As a bleeding-heart, knee-jerk liberal, most people would expect me, I think, to take the side of the poor Muslim woman who lost her driver’s license because she would not remove her veil, in the name of Islam and modesty. The signs point to underdog, and I’m all about boosting the underdog. The ACLU, an organization I support and admire, has filed a lawsuit on behalf of Sultaana Freeman. There is currently an email missive, which incorrectly states that Florida gave in and is allowing Freeman to wear the veil on her license photo, that goes on and on about immigrants not playing by the rules, and this is God’s country, and love it or leave it, and all that crap. In other words, I should be decrying the heavy-hand of the government, and freedom of religion, and all that crap. But I’m not. It turns out that that the stupid email missive mentioned above, which claims falsely to be an editorial in a Tampa-area newspaper, is wrong on many counts. One of the main ones is the immigration status of Sultaana Freeman. She’s an American, who once went by the name of Sandra Kellar. A short while after she converted to Islam, she was arrested in Illinois on battery charges after beating a 3 year-old child in her care. In that case, she also tried to refuse the lifting of the veil on the child in the name of modesty and Islam. Underneath the veil of the child, police found bruises on her face. Her arm was also broken. The mug-shot of Sultaana was taken without the veil. Suddenly, I see no reason to side with this woman. Moreover, the sticking point in the Florida driver’s license issue is that Freeman already had her photo taken with the veil, and only, she and the ACLU claim, after 9-11 did the state have interest in persecuting Muslims. But there are two problems with this argument. The first is that the state has always said that driving is a privilege, and its rules are now that the whole face must be shown in the license. If Freeman doesn’t want to take off the veil, she is welcome not to. And she will not be granted a license. Simple. It is not religious persecution. The second point: It is not religious persecution. In Islamic countries where women can travel or drive, they do not wear their veils in their passport or driver’s license. Their whole face must be visible. There is no Islamic law that makes it immoral, or immodest, to remove the veil when identification is needed. I wanted, in my liberal, knee-jerk reaction, to think that Florida was needlessly troubling this woman. But now, my spider-sense is tingling with the possibility that Sultaana Freeman, nee Sandra Kellar, former Pentecostal preacher and child-abuser, may just be hiding something besides her modesty behind that veil.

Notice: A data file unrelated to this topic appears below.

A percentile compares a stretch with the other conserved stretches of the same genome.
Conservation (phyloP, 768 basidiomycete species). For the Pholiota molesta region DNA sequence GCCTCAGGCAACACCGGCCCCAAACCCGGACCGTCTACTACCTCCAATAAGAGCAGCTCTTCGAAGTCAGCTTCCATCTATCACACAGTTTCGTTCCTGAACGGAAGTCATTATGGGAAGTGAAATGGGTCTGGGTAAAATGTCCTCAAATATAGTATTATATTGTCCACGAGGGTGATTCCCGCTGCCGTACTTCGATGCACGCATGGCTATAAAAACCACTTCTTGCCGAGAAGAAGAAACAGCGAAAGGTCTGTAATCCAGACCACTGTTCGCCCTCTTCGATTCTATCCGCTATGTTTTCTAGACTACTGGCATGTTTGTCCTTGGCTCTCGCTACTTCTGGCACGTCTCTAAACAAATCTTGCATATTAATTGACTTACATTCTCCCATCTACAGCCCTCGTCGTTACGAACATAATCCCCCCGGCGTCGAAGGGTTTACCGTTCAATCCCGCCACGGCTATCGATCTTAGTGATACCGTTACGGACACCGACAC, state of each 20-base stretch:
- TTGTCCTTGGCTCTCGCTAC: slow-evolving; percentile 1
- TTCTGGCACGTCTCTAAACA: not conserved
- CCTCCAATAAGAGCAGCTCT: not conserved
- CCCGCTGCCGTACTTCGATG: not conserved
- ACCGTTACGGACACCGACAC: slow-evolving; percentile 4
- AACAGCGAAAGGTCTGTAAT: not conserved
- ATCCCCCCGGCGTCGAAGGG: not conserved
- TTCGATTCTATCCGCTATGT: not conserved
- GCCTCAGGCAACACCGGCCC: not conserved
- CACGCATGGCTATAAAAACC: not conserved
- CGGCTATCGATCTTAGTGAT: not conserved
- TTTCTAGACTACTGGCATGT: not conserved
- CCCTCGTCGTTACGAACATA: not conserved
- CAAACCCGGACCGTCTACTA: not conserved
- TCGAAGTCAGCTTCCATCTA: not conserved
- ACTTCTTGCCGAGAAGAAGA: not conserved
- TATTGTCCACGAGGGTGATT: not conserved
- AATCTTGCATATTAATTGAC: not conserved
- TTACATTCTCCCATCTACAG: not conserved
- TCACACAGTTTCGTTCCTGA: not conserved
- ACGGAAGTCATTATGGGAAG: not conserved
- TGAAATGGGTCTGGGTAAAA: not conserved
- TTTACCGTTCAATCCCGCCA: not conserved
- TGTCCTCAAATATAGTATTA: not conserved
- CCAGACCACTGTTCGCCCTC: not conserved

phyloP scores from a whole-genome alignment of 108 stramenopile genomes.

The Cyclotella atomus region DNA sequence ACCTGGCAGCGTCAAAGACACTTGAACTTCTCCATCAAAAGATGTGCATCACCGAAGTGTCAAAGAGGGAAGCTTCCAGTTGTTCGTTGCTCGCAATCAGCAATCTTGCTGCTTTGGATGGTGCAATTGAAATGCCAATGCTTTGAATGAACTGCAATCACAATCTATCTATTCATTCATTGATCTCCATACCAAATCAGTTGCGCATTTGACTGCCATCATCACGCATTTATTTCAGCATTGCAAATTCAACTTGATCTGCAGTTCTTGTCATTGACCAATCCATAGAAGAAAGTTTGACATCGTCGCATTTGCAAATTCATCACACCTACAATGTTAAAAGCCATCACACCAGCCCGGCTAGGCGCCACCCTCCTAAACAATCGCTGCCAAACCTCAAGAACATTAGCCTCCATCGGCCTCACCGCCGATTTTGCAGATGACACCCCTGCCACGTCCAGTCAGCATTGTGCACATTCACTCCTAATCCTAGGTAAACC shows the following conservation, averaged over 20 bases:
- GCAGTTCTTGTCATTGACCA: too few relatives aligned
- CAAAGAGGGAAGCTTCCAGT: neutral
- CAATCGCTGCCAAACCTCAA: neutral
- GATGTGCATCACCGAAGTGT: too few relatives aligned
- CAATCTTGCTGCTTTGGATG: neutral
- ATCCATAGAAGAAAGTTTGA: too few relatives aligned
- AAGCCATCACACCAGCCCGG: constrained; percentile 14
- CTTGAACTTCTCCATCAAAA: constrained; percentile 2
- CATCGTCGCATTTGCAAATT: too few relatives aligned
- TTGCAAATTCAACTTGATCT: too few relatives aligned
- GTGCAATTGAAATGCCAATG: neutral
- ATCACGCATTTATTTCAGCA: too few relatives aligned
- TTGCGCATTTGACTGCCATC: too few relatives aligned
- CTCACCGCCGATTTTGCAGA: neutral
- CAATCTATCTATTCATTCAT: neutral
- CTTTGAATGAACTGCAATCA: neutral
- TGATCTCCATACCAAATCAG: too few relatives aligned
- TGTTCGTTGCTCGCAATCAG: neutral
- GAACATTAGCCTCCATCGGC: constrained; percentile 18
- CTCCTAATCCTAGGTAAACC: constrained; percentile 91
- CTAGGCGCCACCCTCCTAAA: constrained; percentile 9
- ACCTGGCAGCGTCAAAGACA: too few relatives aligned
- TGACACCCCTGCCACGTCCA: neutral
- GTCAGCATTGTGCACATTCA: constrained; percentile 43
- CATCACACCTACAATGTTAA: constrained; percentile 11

5 thoughts on “Sultaana Freeman and the Veil of Obfuscation

  1. Bravo, to your “spider-sense” and you Sherlock Holmes like, fact finding ability. Rock on!